evidence to support
takes the blame of the patient so they may not be ashamed to seek help.
Effective Kahn found anti-anxiety drugs to be Superior to a placebo in 250 trials
The approach suggests that abnormality is caused by one of three factors: unresolved conflicts, unconcious motivations, and early experiences.
Unresolved conflicts- This is a conflict between the ID,EGO AND SUPER EGO. Defence mechanisms are used to defend the brain from these conflicts- however if over used they can cause harm,
- Denial- refusing to accept,
- regression- acting like one did in early childhood
- displacement- redirecting feelings to an easier target
Unconcious motivates- This is where unconcious motivations or thoughts fester themselves but without therapy we are not aware of them e.g self sabbotage
eary exsperiences- Particularly distressing events in childhood may also become part of the unconscious. Although unconscious, they may be expressed in later abnormal behaviours.
- unconsious is widely accepted
- blame free on patient- more likely to seek help
- No need for drugs (no side effects)
- Bergin found that 80% of 100,000 pateints benefitted with psychodynamic therapies
- can not be scienctifically tested
- only focuses on life events in early childhood focusing on the past
- information is interpreted which means there is a possiblity for misinterrpretation and biased
- ignores biological
- Freud used case studies- low poopulation validity
behavior is learned through conditioning classical and operate, it can also be unlearned. This model sees that it is a problem not an underlying condition as it tries to reverse irrational behavior.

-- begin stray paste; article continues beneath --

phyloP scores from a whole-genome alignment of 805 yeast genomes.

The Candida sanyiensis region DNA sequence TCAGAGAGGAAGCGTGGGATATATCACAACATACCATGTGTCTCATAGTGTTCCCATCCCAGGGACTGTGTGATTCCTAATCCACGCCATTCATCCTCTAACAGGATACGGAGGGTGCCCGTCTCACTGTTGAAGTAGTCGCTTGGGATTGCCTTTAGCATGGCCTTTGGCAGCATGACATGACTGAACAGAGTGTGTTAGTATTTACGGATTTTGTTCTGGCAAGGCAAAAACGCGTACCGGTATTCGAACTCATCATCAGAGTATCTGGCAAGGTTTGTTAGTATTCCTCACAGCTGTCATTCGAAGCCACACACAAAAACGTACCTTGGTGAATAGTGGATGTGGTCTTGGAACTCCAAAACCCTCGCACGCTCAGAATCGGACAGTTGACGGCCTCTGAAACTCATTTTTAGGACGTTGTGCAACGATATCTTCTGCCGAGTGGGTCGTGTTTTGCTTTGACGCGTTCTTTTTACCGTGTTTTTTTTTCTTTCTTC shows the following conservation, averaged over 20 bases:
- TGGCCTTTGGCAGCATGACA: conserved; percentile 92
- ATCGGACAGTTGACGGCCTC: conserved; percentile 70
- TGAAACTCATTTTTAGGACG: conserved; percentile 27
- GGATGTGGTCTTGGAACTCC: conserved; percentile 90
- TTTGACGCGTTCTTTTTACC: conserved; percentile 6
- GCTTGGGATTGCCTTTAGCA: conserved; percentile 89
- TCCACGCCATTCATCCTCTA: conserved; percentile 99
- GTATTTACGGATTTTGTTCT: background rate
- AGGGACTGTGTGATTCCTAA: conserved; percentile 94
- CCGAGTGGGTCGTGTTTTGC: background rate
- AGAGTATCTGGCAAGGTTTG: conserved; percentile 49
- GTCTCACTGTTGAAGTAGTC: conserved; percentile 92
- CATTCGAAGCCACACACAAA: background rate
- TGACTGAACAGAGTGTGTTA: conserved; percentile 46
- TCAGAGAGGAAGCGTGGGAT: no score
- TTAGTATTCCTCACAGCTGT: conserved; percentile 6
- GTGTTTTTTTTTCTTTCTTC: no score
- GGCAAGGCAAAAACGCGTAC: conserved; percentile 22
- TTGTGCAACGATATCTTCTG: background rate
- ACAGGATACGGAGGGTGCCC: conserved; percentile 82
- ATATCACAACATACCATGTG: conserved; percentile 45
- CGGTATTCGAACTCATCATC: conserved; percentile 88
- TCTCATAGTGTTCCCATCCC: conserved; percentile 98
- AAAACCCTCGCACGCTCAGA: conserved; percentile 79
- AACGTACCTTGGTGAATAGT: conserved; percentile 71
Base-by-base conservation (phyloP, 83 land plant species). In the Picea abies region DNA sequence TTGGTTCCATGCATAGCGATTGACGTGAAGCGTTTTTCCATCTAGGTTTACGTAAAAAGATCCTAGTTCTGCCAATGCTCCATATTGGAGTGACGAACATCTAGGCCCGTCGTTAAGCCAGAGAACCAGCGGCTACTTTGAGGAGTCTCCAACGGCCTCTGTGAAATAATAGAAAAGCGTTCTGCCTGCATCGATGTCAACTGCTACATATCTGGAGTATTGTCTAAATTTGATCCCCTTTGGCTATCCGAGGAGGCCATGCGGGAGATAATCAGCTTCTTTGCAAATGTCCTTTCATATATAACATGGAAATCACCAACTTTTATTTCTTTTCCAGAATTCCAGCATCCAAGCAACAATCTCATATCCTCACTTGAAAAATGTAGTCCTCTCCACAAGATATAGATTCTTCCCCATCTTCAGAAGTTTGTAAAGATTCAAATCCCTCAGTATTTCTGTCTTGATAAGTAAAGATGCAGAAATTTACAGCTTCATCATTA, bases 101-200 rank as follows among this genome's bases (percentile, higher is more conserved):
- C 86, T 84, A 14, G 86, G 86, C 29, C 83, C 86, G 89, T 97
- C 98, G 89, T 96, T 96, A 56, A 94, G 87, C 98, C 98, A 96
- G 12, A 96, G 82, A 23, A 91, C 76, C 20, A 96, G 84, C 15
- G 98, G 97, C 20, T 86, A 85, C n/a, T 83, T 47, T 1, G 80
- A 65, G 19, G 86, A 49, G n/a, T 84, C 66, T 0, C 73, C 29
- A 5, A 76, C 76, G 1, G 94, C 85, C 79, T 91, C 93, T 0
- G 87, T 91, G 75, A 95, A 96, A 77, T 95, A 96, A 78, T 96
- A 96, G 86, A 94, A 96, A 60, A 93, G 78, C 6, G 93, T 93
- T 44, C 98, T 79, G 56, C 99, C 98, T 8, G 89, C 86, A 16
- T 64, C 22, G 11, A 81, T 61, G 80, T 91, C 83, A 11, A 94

classical- Pavlov dogs, learning through association
operate- reward and punishment
- Deals with a patients symptoms rather then focusing on the past
- Research shows treatment can be effective especially for phobias
- classical and operate conditioning is widely accepted, pavlov dogs
- Watson + Rayner conditioned 'little albert' to hate the sight of a white rat as he associated it with the loud noise he would hear when he saw it.
- blame free
- Ignores any biological factors
- does not explain all mental disorders such as schizophrenia
Abnormality is caused by faulty thinking, this theory focuses on
individual’s thought processes and their behavior
mental illness is the result of inappropriate, disordered thinking.
How we interpreter events can effect how we think about future ones.
Over-generalisation: a conclusion is reached on the basis of one event or incident. E.g failing a test means you’re a failure at life.
Maximisation: maximising failures, e.g failing a puzzle and thinking general stupidity.
Minimisation: minimising successes, putting good grade down to luck.
. Ellis developed the ABC model to explain how cognitive processes may lead to depression. A stands for the activating event, this can be anything that may provoke some kind of arousal, B stands for beliefs, this is the persons belief they have about the activating event, that may be irrational and C is for consequence when the person lets their believes effect how they view the activating event.
- Thase et al found that CBT therapy worked better than antidepressants.
- No need for medication (side effects)
- doesn't focus on past
- Blames patient rather then circumstances, they may be unlikely to receive help as they feel ashamed
- What comes first unhealthy thoughts then mental health issues or do mental health issues cause unhealthy thoughts
- Irrational thoughts may infact be rational- some argue that the depressed see things more accurately as happy hormones don't cloud there judgement, this is called the sadder but wiser effect.
- ignores biological